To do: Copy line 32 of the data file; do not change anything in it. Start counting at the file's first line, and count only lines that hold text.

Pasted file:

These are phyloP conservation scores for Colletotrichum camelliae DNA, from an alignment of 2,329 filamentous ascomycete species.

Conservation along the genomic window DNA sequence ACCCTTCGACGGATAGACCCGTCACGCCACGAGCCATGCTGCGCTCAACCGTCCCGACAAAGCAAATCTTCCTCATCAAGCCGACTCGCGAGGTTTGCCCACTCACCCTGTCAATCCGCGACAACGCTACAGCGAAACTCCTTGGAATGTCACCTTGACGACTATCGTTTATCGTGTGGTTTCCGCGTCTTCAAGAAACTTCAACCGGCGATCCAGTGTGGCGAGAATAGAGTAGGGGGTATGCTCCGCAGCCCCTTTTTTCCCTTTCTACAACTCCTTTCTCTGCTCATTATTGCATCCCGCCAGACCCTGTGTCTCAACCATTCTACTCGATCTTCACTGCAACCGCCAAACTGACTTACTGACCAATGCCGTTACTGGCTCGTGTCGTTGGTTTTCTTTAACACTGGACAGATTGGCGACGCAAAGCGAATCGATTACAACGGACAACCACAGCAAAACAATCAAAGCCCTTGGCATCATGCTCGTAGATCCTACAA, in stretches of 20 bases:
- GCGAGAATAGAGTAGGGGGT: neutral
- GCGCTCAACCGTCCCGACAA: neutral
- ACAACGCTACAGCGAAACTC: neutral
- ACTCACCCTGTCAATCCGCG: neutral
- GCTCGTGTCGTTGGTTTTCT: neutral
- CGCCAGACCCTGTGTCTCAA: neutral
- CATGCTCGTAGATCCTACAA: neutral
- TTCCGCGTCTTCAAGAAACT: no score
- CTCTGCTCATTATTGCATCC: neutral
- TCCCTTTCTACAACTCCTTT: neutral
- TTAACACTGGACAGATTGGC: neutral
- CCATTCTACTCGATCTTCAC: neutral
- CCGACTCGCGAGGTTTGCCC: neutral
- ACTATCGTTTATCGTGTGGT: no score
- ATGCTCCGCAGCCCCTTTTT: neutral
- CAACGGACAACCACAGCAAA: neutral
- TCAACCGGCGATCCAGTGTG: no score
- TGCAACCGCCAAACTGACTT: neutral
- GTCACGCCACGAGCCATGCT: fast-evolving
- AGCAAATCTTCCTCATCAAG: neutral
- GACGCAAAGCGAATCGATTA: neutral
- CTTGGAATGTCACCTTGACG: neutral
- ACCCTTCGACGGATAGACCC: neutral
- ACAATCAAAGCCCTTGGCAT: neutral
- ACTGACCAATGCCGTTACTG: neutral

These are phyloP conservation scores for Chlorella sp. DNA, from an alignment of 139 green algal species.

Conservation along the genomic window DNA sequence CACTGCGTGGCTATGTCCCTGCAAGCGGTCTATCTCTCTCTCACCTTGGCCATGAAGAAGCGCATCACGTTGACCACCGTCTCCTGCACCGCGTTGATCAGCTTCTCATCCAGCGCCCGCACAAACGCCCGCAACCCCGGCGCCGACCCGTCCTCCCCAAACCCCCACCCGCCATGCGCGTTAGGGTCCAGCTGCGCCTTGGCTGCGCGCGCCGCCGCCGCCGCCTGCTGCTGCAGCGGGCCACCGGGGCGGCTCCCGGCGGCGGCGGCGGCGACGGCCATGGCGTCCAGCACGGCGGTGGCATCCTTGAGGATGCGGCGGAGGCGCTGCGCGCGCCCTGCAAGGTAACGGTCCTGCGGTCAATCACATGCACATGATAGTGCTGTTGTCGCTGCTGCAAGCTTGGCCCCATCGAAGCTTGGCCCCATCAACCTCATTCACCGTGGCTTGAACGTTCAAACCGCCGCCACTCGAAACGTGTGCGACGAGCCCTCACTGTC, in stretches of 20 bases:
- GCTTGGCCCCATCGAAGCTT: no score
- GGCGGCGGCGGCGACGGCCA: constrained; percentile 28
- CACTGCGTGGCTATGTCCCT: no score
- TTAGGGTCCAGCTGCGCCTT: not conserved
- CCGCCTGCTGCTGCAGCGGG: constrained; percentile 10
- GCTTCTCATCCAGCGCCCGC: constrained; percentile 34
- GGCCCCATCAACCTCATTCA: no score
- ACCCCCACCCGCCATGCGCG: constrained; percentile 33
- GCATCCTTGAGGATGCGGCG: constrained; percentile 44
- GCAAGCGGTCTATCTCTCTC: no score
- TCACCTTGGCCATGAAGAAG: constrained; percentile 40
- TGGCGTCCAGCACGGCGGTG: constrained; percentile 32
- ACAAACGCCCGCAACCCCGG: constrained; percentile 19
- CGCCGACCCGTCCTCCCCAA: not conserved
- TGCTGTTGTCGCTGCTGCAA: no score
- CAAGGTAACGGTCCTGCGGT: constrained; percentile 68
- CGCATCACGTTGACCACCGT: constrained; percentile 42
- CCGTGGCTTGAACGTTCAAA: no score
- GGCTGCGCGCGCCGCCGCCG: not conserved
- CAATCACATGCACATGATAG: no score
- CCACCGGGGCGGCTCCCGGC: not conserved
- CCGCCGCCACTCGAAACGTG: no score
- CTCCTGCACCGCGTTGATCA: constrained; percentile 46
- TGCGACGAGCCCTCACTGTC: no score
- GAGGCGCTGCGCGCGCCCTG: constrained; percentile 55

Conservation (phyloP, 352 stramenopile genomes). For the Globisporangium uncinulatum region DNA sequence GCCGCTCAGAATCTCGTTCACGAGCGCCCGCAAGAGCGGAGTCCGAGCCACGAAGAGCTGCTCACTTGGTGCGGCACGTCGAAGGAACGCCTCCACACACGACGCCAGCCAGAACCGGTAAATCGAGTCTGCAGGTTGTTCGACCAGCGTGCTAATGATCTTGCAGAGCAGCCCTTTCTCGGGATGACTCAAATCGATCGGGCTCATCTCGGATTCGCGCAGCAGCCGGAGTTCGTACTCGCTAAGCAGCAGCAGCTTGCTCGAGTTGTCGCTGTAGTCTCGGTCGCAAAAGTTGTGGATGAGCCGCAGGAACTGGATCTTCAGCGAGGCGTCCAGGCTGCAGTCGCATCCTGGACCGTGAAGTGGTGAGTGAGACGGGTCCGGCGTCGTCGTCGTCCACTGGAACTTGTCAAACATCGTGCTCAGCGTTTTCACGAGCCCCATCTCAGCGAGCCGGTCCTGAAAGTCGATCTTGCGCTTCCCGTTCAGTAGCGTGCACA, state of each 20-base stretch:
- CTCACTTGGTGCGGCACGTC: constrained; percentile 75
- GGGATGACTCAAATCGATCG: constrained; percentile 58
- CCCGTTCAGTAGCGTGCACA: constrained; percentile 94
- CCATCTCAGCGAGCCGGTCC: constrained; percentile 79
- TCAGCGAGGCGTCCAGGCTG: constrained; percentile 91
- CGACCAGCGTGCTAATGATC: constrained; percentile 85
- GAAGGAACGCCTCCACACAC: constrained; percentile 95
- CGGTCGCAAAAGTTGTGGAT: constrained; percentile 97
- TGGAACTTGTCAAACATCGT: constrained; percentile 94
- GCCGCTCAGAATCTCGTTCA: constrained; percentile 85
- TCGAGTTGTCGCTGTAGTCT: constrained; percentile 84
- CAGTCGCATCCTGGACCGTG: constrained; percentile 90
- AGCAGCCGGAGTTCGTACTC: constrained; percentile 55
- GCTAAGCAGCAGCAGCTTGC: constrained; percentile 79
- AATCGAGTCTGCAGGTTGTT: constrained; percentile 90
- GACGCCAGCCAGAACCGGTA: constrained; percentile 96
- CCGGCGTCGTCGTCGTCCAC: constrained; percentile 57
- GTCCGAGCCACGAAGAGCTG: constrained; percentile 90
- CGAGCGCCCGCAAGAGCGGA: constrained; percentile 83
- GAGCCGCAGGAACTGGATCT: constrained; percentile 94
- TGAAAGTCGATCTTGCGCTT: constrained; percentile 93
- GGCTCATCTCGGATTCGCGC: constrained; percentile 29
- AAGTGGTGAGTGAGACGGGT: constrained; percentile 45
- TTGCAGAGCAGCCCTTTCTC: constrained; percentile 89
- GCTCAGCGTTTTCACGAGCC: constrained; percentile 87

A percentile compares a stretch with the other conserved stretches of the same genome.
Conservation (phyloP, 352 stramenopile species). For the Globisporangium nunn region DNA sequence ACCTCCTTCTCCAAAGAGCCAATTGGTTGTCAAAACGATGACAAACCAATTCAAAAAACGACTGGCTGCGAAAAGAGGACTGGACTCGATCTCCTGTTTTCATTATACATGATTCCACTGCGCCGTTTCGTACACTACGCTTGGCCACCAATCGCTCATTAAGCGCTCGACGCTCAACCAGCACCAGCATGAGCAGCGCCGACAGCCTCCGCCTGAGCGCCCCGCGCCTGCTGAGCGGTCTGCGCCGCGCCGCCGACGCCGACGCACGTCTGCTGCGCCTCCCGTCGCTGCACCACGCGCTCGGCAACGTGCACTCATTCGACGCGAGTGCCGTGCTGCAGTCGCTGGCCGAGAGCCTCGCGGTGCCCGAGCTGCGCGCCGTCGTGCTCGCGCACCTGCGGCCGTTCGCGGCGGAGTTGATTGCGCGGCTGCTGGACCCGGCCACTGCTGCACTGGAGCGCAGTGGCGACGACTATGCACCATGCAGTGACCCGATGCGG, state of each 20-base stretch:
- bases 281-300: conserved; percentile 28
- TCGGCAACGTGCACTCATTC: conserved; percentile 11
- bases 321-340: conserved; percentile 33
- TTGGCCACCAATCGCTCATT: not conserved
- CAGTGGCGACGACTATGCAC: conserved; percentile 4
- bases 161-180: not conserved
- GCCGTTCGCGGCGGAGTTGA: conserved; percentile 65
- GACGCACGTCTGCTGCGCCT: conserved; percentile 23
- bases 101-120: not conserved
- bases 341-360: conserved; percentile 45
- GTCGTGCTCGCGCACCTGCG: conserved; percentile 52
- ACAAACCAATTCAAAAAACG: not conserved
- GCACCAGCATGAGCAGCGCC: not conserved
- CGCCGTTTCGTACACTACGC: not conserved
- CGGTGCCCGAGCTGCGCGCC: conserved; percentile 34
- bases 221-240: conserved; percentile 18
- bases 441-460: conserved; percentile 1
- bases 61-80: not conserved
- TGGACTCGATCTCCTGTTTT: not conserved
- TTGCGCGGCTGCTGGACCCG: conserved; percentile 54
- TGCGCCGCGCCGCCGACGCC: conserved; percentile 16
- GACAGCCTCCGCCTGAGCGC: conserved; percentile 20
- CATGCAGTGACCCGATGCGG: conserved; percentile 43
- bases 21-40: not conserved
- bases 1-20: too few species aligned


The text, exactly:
- CACTGCGTGGCTATGTCCCT: no score